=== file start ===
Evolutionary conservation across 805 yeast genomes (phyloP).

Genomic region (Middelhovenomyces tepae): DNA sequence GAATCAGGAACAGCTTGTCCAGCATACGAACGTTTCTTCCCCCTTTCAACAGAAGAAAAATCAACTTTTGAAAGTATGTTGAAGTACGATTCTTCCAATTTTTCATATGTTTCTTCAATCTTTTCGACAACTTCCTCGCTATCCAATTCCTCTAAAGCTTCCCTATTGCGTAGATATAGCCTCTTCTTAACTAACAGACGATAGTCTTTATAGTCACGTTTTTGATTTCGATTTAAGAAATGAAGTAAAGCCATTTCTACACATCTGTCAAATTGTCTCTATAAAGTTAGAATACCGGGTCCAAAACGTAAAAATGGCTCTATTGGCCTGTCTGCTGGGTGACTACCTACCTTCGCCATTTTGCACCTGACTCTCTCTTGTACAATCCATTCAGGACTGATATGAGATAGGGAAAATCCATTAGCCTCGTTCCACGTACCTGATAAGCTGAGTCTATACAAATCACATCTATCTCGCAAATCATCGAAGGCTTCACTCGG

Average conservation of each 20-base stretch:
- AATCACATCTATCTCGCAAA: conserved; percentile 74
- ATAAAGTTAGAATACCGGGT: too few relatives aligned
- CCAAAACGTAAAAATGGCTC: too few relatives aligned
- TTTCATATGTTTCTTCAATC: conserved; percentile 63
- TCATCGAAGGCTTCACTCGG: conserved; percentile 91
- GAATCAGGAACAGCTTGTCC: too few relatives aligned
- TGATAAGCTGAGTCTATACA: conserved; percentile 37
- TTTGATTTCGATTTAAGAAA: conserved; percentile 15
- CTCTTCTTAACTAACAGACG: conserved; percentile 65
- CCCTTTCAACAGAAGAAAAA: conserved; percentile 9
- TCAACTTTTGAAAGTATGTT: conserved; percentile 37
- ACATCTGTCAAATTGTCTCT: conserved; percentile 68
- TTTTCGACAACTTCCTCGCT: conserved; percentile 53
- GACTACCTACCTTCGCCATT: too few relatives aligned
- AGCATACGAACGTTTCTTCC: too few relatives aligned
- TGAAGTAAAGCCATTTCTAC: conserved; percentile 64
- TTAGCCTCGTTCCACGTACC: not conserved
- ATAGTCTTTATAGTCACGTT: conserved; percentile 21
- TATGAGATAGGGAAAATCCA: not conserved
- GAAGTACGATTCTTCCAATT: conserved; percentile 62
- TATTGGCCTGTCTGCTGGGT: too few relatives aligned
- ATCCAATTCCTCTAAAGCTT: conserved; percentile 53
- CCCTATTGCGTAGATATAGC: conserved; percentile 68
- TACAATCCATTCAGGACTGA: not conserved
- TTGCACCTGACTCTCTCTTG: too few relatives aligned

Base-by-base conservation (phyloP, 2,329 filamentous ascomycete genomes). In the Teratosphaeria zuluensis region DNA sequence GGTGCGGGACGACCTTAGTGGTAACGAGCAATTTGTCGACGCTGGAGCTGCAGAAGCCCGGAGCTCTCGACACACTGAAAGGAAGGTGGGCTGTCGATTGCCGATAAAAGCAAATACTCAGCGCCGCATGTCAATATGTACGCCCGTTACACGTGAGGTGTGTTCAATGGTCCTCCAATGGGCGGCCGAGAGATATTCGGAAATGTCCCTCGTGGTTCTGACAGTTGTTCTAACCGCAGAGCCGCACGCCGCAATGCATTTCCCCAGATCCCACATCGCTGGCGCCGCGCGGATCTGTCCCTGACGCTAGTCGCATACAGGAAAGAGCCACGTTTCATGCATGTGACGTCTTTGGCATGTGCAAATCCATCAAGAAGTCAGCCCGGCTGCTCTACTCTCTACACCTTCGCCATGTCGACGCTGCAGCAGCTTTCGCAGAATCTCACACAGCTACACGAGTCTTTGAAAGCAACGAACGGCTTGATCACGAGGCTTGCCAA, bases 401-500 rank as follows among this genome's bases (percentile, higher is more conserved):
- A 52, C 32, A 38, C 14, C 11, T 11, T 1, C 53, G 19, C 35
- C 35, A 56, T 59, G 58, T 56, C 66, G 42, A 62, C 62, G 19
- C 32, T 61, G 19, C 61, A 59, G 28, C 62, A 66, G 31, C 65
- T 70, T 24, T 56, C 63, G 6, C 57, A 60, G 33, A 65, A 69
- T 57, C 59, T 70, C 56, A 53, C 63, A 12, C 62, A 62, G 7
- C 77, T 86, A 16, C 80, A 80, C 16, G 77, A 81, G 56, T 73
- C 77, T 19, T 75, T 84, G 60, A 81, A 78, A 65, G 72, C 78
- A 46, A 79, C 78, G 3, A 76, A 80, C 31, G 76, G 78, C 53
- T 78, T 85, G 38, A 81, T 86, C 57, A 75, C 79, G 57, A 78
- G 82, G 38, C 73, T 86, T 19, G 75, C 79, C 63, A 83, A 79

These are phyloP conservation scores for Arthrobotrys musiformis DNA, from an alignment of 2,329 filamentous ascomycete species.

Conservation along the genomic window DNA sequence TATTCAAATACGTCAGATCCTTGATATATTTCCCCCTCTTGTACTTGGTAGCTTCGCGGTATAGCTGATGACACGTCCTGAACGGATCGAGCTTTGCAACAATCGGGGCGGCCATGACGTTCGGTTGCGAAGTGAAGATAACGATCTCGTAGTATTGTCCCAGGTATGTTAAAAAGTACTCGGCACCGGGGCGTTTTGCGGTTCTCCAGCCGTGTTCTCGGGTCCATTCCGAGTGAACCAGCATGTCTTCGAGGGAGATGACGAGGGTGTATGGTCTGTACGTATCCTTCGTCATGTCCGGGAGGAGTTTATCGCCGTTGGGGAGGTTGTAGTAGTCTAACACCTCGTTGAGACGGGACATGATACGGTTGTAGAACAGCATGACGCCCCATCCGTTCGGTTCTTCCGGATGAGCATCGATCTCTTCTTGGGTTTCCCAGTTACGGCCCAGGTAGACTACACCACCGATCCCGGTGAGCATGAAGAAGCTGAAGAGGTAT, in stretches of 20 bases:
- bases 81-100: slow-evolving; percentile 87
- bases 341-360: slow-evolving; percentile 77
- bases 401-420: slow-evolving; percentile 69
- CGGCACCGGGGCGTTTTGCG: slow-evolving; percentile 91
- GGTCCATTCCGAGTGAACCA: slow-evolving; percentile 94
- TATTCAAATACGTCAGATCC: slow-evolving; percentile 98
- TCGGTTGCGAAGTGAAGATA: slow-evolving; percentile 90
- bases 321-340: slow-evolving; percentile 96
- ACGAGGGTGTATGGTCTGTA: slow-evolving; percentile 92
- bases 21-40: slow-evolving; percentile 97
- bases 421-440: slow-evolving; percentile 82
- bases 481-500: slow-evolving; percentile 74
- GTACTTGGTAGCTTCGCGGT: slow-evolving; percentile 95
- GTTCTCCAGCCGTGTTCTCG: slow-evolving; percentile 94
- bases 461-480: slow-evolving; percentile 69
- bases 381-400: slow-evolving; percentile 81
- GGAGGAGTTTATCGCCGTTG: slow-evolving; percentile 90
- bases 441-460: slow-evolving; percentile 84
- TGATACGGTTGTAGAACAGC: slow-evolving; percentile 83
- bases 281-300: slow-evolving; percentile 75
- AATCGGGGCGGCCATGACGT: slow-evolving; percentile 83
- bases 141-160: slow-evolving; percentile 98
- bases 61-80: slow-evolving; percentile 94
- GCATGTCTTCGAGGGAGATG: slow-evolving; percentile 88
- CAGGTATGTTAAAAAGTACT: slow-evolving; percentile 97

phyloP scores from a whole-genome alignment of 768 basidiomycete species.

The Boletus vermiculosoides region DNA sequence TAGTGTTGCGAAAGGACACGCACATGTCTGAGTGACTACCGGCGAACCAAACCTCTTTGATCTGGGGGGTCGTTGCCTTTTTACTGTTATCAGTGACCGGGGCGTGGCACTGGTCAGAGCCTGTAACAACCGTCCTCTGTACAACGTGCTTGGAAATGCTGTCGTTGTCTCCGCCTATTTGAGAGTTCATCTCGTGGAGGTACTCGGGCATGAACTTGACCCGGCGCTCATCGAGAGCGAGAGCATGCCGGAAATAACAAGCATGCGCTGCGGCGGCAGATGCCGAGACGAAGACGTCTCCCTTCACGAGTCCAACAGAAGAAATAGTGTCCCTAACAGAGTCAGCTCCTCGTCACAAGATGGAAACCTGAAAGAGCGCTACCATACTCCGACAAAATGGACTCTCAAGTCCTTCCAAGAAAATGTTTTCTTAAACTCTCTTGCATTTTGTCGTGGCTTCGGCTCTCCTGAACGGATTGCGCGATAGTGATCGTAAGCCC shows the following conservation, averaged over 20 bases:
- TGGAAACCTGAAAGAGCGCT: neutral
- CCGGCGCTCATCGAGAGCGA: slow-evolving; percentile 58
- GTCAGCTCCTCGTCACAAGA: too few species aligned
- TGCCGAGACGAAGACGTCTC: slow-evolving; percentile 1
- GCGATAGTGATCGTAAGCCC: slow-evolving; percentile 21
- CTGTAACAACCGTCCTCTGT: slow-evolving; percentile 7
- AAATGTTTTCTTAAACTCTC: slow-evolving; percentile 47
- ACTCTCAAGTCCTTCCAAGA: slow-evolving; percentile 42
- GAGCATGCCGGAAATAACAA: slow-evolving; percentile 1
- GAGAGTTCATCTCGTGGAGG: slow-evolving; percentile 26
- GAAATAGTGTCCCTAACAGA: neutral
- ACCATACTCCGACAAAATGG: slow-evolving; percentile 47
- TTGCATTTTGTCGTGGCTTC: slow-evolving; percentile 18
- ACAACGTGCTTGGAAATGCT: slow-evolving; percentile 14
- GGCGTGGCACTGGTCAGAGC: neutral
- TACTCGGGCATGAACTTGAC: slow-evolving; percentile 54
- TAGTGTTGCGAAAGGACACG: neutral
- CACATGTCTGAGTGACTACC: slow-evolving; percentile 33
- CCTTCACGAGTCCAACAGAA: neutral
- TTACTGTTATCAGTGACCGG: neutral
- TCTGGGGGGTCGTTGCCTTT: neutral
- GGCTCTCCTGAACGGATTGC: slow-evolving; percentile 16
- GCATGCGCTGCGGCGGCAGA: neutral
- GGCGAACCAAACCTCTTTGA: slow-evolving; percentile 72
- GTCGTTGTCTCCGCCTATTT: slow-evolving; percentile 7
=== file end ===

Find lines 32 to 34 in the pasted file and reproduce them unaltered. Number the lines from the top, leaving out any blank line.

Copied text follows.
- C 32, T 61, G 19, C 61, A 59, G 28, C 62, A 66, G 31, C 65
- T 70, T 24, T 56, C 63, G 6, C 57, A 60, G 33, A 65, A 69
- T 57, C 59, T 70, C 56, A 53, C 63, A 12, C 62, A 62, G 7